There are few physical gestures as universally comforting as hugs.
A hug can signify greetings, convey amorous sentiments, offer emotional reassurance, or give security and support.
Described as ‘the heart’s handshakes’, hugs relieve pain and stress, strengthen interpersonal bonds and relationships, and reduce nervousness and fright.
When faced with the need to hug people in wheelchairs, however, some persons might get a bit confused as to how to go about it.
Table of Contents
- Why Hug People in Wheelchairs?
- Factors to Consider when Hugging Persons in Wheelchairs
- 3 Ways to Hug Someone in a Wheelchair
Why Hug People in Wheelchairs?
Humans, disabled or not, are generally designed to crave physical connections with their fellow humans.
Studies have shown that babies denied the human touch may have psychological and social issues as they develop.
Disabled people need physical connections with others in different modes, ranging from handshakes to sex. For persons in wheelchairs, hugs are important for many reasons, some of which may include the following.
(I) Hugs can help fight loneliness
Disabled persons are much more at risk of becoming sad and socially separated.
They get strong feelings of disconnection from their environment, which is often dominated by non-disabled people. Being a disabled person makes it a lot more difficult to establish friendships and build social connections with other people for reasons ranging from difficulties in physical mobility to cultural stigmas against disabled people in certain localities.
Physical embraces can help reassure disabled people that you care and that they are not abandoned. Hugs help increase their self-regard and make them feel desirable, secure and loved.
(II) Hugs heal
It is hard to overstate the therapeutic qualities of hugs. Hugs help the secretion of certain hormones into the body system. Among these hormones are serotonin, dopamine, and oxytocin, which are known to improve moods and help people feel more relaxed, happier, and generally more positive.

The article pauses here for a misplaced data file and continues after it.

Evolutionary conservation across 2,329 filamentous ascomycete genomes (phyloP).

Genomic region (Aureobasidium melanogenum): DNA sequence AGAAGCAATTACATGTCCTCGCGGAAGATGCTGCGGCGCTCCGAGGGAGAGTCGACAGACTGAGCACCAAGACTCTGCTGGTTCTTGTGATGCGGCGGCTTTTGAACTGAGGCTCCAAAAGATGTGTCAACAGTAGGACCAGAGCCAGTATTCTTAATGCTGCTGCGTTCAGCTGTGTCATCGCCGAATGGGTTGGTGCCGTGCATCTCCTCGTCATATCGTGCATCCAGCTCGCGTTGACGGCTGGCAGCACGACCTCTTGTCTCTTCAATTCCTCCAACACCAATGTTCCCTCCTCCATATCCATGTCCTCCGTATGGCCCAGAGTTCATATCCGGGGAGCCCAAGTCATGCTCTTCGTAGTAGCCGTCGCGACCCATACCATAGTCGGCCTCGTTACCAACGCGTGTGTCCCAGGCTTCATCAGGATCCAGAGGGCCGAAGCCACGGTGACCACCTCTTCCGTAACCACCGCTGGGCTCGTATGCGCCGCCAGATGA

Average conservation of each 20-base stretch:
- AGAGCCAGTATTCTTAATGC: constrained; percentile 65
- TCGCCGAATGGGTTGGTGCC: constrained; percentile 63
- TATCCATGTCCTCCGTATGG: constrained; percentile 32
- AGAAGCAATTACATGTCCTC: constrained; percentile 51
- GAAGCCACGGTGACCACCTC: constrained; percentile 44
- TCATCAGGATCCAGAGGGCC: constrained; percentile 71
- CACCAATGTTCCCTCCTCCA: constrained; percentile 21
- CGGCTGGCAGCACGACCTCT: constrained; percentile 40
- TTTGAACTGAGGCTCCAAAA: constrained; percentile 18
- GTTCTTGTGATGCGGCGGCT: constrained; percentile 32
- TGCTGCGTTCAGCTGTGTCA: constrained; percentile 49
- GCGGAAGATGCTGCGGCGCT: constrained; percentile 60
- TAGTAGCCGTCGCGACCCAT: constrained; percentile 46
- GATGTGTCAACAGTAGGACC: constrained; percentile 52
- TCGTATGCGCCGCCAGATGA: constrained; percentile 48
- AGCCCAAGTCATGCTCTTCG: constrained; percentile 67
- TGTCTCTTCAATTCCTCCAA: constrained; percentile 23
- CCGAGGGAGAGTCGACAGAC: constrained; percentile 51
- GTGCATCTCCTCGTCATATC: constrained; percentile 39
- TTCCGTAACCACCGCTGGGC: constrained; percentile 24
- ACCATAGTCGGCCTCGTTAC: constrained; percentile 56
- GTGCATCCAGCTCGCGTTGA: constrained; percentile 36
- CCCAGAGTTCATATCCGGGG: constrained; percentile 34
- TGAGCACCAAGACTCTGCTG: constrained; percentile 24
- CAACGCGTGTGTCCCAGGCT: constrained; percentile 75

Hugs also lead the thymus gland to better control the body’s production of white blood cells, which help to protect the body from certain diseases. Furthermore, hugs relieve pain, stress, and aid in medical rehabilitation.
Factors to Consider when Hugging Persons in Wheelchairs
(I) Level of mobility
Wheelchair-bound persons who can move the upper parts of their bodies often stretch their arms towards you if they want a hug. If they don’t do this, it’s possible that they don’t want an embrace.
(II) Wheelchair peculiarities
It’s important to avoid making physical contact with any part of a disabled person’s wheelchair designed for triggering movement to avoid sending them on an unexpected ride. Also, the design of some wheelchairs renders them less suitable for hugs than others. Be sure to take this into consideration.
Carefully manage the movement of your body to adapt to the wheelchair’s design to minimize discomfort to the recipient of the hug.
(III) Level of the recipient’s openness to hugs
It would be quite ironic if a hug causes pain and suffering to a disabled person, as they are intended to bring relief and comfort.
It’s crucial to be sure that the timing, style, and duration of your hug do not put the recipient at risk of discomfort. While some people are big fans of physical contact, some are not.
Consider doing the following to avoid getting them uncomfortable.